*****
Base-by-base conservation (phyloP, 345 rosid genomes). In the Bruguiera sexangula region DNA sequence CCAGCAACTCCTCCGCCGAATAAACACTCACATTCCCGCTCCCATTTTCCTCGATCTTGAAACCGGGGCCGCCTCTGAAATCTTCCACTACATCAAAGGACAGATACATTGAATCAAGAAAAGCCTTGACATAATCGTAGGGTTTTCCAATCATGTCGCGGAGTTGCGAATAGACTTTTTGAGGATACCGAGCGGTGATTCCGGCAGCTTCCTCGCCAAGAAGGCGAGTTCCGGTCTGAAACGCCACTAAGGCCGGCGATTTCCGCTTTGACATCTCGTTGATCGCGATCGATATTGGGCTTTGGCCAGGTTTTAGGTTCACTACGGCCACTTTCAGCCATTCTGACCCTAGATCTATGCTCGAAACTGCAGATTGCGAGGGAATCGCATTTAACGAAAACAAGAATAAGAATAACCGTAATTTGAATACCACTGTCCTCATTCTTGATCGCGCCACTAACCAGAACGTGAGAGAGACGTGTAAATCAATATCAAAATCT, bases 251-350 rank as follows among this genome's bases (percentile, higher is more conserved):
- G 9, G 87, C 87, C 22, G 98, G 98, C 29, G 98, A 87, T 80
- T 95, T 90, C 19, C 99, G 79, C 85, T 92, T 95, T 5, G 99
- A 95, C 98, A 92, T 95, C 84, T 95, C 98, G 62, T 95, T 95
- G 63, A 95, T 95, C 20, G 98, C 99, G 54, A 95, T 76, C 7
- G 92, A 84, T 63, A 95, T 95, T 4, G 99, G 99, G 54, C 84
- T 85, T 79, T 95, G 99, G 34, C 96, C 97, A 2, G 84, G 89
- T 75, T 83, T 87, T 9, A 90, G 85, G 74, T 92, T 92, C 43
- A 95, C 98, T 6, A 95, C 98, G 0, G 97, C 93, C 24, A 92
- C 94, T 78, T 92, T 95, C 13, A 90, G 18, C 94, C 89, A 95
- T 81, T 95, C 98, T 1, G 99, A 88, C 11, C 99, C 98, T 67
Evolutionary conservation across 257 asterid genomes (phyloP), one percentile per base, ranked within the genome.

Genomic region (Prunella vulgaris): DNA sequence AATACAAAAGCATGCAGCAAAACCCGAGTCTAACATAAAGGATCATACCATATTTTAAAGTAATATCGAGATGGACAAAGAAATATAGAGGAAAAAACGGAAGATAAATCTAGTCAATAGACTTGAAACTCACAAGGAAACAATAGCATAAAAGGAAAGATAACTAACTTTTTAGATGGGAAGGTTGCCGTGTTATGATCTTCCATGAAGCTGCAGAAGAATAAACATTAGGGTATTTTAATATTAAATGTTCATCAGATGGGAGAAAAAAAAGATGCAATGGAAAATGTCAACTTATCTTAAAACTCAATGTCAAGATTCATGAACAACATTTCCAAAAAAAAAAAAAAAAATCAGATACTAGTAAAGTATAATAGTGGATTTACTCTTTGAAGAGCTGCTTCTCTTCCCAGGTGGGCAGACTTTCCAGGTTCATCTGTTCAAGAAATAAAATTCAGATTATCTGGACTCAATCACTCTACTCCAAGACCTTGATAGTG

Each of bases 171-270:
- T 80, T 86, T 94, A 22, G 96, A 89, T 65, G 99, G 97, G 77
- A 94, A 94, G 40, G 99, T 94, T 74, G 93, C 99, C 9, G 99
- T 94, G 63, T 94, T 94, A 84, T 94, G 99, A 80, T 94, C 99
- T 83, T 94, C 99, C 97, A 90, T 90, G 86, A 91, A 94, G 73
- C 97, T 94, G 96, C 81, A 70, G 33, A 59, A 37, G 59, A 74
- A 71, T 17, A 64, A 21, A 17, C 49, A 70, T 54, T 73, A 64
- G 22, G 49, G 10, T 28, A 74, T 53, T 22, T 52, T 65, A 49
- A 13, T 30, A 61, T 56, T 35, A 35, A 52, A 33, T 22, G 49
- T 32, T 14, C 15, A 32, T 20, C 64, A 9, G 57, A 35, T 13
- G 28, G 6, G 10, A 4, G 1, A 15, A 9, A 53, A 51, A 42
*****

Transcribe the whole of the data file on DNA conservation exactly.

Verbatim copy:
Base-by-base conservation (phyloP, 345 rosid genomes). In the Bruguiera sexangula region DNA sequence CCAGCAACTCCTCCGCCGAATAAACACTCACATTCCCGCTCCCATTTTCCTCGATCTTGAAACCGGGGCCGCCTCTGAAATCTTCCACTACATCAAAGGACAGATACATTGAATCAAGAAAAGCCTTGACATAATCGTAGGGTTTTCCAATCATGTCGCGGAGTTGCGAATAGACTTTTTGAGGATACCGAGCGGTGATTCCGGCAGCTTCCTCGCCAAGAAGGCGAGTTCCGGTCTGAAACGCCACTAAGGCCGGCGATTTCCGCTTTGACATCTCGTTGATCGCGATCGATATTGGGCTTTGGCCAGGTTTTAGGTTCACTACGGCCACTTTCAGCCATTCTGACCCTAGATCTATGCTCGAAACTGCAGATTGCGAGGGAATCGCATTTAACGAAAACAAGAATAAGAATAACCGTAATTTGAATACCACTGTCCTCATTCTTGATCGCGCCACTAACCAGAACGTGAGAGAGACGTGTAAATCAATATCAAAATCT, bases 251-350 rank as follows among this genome's bases (percentile, higher is more conserved):
- G 9, G 87, C 87, C 22, G 98, G 98, C 29, G 98, A 87, T 80
- T 95, T 90, C 19, C 99, G 79, C 85, T 92, T 95, T 5, G 99
- A 95, C 98, A 92, T 95, C 84, T 95, C 98, G 62, T 95, T 95
- G 63, A 95, T 95, C 20, G 98, C 99, G 54, A 95, T 76, C 7
- G 92, A 84, T 63, A 95, T 95, T 4, G 99, G 99, G 54, C 84
- T 85, T 79, T 95, G 99, G 34, C 96, C 97, A 2, G 84, G 89
- T 75, T 83, T 87, T 9, A 90, G 85, G 74, T 92, T 92, C 43
- A 95, C 98, T 6, A 95, C 98, G 0, G 97, C 93, C 24, A 92
- C 94, T 78, T 92, T 95, C 13, A 90, G 18, C 94, C 89, A 95
- T 81, T 95, C 98, T 1, G 99, A 88, C 11, C 99, C 98, T 67
Evolutionary conservation across 257 asterid genomes (phyloP), one percentile per base, ranked within the genome.

Genomic region (Prunella vulgaris): DNA sequence AATACAAAAGCATGCAGCAAAACCCGAGTCTAACATAAAGGATCATACCATATTTTAAAGTAATATCGAGATGGACAAAGAAATATAGAGGAAAAAACGGAAGATAAATCTAGTCAATAGACTTGAAACTCACAAGGAAACAATAGCATAAAAGGAAAGATAACTAACTTTTTAGATGGGAAGGTTGCCGTGTTATGATCTTCCATGAAGCTGCAGAAGAATAAACATTAGGGTATTTTAATATTAAATGTTCATCAGATGGGAGAAAAAAAAGATGCAATGGAAAATGTCAACTTATCTTAAAACTCAATGTCAAGATTCATGAACAACATTTCCAAAAAAAAAAAAAAAAATCAGATACTAGTAAAGTATAATAGTGGATTTACTCTTTGAAGAGCTGCTTCTCTTCCCAGGTGGGCAGACTTTCCAGGTTCATCTGTTCAAGAAATAAAATTCAGATTATCTGGACTCAATCACTCTACTCCAAGACCTTGATAGTG

Each of bases 171-270:
- T 80, T 86, T 94, A 22, G 96, A 89, T 65, G 99, G 97, G 77
- A 94, A 94, G 40, G 99, T 94, T 74, G 93, C 99, C 9, G 99
- T 94, G 63, T 94, T 94, A 84, T 94, G 99, A 80, T 94, C 99
- T 83, T 94, C 99, C 97, A 90, T 90, G 86, A 91, A 94, G 73
- C 97, T 94, G 96, C 81, A 70, G 33, A 59, A 37, G 59, A 74
- A 71, T 17, A 64, A 21, A 17, C 49, A 70, T 54, T 73, A 64
- G 22, G 49, G 10, T 28, A 74, T 53, T 22, T 52, T 65, A 49
- A 13, T 30, A 61, T 56, T 35, A 35, A 52, A 33, T 22, G 49
- T 32, T 14, C 15, A 32, T 20, C 64, A 9, G 57, A 35, T 13
- G 28, G 6, G 10, A 4, G 1, A 15, A 9, A 53, A 51, A 42